Preventing Falls in the Elderly: Can It Be Done?
by Alan Desmond, Au.D.
Falls are the leading cause of injuries and injury deaths in the elderly population. Falls leading to hip fracture often result in premature institutionalization and deaths, as well as enormous health care costs. Approximately 40% of elderly American patients with hip fractures die within one year or are placed in long term care. Clearly, this is a staggering health care problem, which will increase dramatically as the elderly population increases. No one argues that we, as health care and medical professionals, should intervene. The questions are rather, “What to do?” and “Will it actually make a difference?”
Much attention has been paid to this subject in recent years, and systematic evaluation and intervention is on the rise in the United States. In fact, there is currently a bill before the US Congress titled the “Elder Falls Prevention Act of 2002” with the stated goal “to expand and intensify programs with respect to research and related activities concerning elderly falls.”
Poor balance and instability in the elderly has been described as a “geriatric syndrome”, because the specific cause of these complaints is often not obvious to the examiner. This is primarily because poor balance in the elderly is most often multi-factorial, with no single clinical abnormality responsible.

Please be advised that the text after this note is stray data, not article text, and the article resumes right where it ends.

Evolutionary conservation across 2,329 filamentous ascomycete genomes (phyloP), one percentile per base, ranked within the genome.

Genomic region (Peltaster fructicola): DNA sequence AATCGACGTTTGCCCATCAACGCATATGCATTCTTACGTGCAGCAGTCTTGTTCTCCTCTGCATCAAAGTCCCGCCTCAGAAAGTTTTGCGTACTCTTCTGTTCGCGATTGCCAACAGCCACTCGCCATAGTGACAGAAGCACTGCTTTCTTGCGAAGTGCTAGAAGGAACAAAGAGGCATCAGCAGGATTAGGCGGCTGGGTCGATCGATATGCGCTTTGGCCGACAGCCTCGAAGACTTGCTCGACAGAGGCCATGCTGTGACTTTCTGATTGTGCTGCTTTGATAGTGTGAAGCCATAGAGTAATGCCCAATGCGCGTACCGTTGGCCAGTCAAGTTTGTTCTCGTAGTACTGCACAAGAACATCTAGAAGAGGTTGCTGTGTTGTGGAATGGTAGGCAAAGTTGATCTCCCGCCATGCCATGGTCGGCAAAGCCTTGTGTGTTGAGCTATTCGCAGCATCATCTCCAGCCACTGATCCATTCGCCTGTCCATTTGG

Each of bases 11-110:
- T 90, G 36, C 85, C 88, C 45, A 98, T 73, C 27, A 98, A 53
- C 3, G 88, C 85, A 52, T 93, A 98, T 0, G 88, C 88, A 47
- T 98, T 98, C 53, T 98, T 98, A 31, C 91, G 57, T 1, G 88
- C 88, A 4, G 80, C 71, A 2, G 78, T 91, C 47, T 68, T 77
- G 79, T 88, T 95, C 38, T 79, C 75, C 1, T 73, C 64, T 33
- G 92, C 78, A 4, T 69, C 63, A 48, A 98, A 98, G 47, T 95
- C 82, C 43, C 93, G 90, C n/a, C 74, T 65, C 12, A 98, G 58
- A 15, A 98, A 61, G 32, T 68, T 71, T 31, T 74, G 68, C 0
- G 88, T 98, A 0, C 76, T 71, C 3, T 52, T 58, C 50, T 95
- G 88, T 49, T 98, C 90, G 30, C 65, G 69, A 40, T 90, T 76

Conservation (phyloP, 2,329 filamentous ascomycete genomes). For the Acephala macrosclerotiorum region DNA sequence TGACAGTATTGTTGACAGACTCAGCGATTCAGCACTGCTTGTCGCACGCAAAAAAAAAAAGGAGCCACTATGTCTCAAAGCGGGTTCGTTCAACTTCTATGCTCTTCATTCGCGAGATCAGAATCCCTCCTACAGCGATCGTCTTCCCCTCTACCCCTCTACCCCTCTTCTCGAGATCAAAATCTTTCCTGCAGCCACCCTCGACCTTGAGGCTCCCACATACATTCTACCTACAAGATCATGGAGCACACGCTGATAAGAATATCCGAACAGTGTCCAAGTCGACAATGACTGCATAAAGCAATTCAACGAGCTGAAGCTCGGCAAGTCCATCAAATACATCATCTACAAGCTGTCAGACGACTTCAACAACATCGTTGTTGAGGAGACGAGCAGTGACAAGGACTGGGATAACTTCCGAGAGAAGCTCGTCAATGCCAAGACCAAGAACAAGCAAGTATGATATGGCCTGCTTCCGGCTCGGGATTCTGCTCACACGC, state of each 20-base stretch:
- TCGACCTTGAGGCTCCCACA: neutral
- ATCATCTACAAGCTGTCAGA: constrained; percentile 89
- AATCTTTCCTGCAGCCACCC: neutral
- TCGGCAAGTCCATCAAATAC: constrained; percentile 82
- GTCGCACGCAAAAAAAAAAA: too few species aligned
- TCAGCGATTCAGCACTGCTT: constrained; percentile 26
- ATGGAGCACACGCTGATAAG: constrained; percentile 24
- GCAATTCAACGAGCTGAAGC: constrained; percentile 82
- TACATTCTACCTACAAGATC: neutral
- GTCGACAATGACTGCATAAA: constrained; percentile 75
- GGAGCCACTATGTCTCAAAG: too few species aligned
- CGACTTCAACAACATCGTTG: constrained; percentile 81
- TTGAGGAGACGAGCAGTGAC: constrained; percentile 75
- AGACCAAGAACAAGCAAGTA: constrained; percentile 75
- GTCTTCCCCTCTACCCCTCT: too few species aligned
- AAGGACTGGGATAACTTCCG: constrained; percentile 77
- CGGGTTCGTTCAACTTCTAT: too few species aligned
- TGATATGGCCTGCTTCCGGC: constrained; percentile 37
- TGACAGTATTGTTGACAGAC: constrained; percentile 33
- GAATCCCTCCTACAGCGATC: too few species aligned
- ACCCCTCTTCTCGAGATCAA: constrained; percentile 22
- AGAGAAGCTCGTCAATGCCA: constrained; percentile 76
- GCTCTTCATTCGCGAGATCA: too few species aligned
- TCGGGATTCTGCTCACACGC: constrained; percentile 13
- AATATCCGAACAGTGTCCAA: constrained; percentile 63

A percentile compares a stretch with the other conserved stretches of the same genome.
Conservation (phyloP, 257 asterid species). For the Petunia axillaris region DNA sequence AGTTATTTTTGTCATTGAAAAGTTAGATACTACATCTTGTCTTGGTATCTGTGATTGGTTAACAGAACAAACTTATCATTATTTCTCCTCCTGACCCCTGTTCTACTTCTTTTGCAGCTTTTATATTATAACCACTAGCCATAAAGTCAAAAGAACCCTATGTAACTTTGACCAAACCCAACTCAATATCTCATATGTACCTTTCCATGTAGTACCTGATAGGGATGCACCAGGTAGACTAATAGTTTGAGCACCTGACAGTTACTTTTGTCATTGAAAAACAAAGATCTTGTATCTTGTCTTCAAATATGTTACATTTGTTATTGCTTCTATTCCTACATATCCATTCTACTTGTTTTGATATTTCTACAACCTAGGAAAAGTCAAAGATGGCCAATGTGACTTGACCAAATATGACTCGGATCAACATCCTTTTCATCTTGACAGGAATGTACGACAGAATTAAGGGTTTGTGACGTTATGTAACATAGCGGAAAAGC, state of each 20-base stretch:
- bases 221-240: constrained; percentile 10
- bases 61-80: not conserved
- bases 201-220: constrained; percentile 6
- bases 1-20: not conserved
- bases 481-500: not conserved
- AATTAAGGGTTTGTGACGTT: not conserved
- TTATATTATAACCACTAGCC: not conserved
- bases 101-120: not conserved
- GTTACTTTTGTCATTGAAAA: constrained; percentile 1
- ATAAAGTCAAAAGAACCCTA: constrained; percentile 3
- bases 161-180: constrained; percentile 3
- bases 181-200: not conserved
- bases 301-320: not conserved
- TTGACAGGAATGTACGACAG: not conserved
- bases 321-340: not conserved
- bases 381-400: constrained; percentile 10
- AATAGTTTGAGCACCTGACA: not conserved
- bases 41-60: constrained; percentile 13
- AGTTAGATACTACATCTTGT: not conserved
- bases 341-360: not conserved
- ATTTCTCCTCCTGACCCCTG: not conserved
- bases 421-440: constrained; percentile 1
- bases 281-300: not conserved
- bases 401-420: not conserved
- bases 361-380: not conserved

Tinetti et al (1994) studied a group of elderly (at least 70 years old) subjects with known risk factors for falling. By applying interventions aimed at specific risk factors, the intervention group had significantly fewer falls than the untreated control group. Specifically, subjects indentified with “balance impairment” had the greatest reduction in falls (over 50% fewer). Close et al (1999), followed a group of elderly (65 plus) patients that had presented to an emergency room after a fall injury. After medical and occupational therapy assessment, the intervention group received care for indentified risk factors for falling. At one year follow-up, the control group had more than twice as many falls than the intervention group.
Jacobson (2002) expanded on these findings by developing an assessment protocol to identify risk factors in patients that had fallen or had fear of falling.
The following is a list of known factors for increased risk of falling:
- Vestibular Pathology – an impairment of the vestibular system can cause the patient to become dizzy or off balance associated with certain movements and certain visual environments.
- Polypharmacy – the use of four or more prescription medications or the initiation of a new medication or dosage have been associated with an increased risk of falling.
- Use of tricyclic anti-depressants or benzodiazepines are associated with increased risk of falls. SSRI antidepressants may have fewer side effects, but it is not clear that they result in a reduced risk of falling compared to tricyclics and benzodiazepines.
- Orthostatic (Postural) Hypotension – postural pre-syncope associated with orthostatic hypotension may result in an increased risk for falling when assuming the upright position.